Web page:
Every player needs to be their own Batman, according to Batman: Arkham Origins creative director Eric Holmes.
Holmes told Polygon that the decision to launch so many extra Batman costume skins as downloadable content is just one way the studio hopes to help players connect with the Dark Knight.
"Batman has been around for a long time, and people have their favorite variants of Batman," said Holmes. "It could be a particular narrative arc or a particular artist's look, or something like that, and we really wanted to offer people the option to be their Batman.
"It's visually refreshing, it's something we're very proud of," he added. "It really puts a very different feeling in it, if you're one of those many different incarnations of him.
"For example, the [whackiest] one has to be the Adam West costume. But when you put it on [Batman] it's not Adam West, it's our character wearing the costume from the TV show. It adds a little bit of goofiness to it, which is fun."
Adding these additional costumes is also one way to break up the soberness of Batman's story, Holmes said, without detracting from the narrative. In Arkham Origins, players will watch an early-career Batman as he becomes the superhero of legend, going from vigilante to police accomplice to the most dangerous at in Gotham City's sky. In a demo shown at Gamescom 2013, we saw just that as Batman tracked down the crazy assassin Firefly on a snowy Christmas Eve.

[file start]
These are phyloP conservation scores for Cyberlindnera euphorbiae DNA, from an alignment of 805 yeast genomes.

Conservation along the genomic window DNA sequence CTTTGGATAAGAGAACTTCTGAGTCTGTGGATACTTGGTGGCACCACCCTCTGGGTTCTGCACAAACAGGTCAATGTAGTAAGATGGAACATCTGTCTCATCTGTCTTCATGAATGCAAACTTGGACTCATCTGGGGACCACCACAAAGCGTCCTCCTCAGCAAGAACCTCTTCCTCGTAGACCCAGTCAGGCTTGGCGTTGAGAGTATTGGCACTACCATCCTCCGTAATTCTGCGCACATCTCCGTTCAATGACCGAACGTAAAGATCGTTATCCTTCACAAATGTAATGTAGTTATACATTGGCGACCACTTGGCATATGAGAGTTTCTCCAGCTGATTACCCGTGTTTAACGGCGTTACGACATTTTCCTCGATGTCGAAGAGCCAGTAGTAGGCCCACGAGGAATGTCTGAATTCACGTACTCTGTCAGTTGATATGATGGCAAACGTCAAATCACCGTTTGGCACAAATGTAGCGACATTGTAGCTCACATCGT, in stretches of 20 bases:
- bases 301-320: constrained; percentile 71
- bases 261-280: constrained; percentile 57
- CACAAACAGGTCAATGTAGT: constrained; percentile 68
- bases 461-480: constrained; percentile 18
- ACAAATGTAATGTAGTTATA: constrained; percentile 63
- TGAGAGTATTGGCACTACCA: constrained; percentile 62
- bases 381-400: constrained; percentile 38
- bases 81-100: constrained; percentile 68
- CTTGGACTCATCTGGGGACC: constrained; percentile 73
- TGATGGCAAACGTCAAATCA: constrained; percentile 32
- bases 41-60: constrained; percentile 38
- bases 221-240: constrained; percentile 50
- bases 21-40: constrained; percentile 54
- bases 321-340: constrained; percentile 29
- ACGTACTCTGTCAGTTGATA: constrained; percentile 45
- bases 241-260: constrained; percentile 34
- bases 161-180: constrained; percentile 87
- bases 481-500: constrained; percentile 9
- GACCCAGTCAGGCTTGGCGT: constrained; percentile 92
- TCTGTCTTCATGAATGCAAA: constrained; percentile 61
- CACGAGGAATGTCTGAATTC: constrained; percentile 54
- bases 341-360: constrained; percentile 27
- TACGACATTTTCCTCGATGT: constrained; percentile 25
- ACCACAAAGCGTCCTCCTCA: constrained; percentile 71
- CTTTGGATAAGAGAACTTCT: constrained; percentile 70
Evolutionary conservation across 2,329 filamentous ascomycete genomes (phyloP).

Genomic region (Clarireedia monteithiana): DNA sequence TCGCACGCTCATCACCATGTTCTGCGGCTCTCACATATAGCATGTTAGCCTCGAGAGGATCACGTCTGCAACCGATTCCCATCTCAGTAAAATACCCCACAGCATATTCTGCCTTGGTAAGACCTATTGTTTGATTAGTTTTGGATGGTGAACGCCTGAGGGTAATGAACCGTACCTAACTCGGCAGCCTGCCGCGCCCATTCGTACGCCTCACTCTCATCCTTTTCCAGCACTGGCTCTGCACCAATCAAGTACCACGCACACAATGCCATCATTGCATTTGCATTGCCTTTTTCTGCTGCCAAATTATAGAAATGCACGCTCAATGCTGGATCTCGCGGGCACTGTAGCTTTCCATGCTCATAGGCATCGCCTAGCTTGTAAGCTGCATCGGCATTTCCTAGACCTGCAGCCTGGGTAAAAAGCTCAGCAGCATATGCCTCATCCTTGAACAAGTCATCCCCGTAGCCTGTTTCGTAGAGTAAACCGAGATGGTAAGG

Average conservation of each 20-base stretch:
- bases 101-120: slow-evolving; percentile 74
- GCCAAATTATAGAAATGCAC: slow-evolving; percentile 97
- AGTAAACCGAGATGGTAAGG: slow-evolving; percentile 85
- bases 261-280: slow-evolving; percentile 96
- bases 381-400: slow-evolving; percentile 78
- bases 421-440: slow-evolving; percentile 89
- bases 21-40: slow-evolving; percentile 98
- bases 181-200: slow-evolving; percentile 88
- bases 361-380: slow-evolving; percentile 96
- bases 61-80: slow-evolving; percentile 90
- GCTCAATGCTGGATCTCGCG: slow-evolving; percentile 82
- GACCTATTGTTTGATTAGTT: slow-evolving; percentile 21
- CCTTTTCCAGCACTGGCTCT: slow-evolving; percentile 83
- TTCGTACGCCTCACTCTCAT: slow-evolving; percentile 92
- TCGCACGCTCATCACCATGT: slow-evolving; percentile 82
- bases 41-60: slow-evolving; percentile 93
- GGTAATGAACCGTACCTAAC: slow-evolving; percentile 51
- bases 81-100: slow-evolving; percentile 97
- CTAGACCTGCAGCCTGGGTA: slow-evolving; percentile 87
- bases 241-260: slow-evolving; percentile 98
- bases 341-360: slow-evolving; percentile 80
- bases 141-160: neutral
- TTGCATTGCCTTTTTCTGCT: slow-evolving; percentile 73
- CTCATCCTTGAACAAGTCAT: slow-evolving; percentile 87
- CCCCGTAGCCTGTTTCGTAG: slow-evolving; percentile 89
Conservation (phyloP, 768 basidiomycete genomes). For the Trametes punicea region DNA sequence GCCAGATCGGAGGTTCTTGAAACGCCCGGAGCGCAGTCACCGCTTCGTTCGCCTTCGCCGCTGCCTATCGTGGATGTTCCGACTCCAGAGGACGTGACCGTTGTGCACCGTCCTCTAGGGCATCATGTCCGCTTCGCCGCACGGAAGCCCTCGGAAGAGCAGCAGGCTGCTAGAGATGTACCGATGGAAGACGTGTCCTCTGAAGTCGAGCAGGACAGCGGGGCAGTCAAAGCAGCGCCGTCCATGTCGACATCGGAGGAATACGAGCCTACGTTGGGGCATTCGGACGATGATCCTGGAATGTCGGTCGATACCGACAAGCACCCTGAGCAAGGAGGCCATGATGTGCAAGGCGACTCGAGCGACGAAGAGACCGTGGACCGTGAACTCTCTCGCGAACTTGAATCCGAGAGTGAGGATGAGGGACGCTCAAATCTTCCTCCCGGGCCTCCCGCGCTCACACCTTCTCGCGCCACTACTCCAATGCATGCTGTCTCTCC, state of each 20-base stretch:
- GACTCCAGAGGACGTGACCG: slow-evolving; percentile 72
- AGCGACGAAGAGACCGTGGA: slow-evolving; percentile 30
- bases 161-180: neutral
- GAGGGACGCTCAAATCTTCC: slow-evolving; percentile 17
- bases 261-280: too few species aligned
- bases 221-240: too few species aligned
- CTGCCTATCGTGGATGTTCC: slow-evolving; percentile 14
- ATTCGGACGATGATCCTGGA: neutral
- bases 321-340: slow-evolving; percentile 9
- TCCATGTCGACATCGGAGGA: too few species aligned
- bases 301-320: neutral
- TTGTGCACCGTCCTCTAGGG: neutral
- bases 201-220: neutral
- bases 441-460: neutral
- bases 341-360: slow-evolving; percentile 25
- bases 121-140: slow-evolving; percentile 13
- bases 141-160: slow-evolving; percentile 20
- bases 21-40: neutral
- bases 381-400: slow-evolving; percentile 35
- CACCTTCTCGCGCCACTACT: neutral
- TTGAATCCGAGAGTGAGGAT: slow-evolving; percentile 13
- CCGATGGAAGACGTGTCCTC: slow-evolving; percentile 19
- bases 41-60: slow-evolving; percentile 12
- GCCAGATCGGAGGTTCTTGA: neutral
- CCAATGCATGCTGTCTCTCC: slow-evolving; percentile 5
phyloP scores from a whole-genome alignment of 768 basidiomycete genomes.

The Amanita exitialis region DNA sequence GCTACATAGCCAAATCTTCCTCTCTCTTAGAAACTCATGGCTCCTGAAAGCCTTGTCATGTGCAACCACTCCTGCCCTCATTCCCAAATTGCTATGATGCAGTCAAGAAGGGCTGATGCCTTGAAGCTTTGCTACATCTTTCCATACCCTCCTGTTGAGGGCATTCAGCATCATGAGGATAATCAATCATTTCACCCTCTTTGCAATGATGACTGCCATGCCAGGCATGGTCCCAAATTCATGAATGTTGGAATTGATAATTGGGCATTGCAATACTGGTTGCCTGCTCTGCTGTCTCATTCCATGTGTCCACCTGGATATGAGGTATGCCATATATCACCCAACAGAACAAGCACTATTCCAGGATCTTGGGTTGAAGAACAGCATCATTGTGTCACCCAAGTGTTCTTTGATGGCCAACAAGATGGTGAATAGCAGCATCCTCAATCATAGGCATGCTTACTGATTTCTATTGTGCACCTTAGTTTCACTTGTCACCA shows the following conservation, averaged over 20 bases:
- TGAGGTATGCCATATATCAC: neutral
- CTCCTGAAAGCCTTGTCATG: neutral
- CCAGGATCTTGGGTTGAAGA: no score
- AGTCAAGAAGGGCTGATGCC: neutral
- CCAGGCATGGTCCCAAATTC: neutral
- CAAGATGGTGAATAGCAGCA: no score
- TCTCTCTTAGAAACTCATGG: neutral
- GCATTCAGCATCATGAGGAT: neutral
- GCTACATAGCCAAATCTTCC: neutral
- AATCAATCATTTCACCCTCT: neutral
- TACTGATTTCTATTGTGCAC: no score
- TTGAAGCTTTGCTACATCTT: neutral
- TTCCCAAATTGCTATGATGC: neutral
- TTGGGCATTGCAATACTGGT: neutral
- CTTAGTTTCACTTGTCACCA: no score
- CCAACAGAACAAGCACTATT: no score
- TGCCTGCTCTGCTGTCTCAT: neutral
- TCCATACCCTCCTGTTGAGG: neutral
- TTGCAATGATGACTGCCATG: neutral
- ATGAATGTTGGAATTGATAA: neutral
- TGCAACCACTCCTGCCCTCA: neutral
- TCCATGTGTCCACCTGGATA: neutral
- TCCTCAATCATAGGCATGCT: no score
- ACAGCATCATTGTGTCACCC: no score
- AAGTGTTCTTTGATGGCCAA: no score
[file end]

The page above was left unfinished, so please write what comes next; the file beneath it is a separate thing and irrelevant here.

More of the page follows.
The demo introduced a new, powerful gadget to Batman's Origins arsenal: the shock gloves. While wearing them, players can send bolts of electricity through any enemy they punch. After rounding up a gang of thugs positioned on either end of a collapsing bridge, Batman was able to use another tool — a small tablet-like device that allowed him to disable explosives — to stop an explosion from further destroying the bridge, until the assassin Firefly appears to challenge the Bat to a duel.
This kind of serious scenario, built on a somewhat silly foundation, is what allows those working on the Batman universe to create such a compelling story, he noted.
"Our game is quite serious, our narrative is very serious, and we now take a situation which is somewhat crazy — a man running around in a bat suit, think about it — and we build a narrative that's actually very serious, and it becomes immersive,' he said. "His gadgets are very serious and not silly, but these sorts of cautions let you explore other aspects of Batman and kind of change the tone a bit."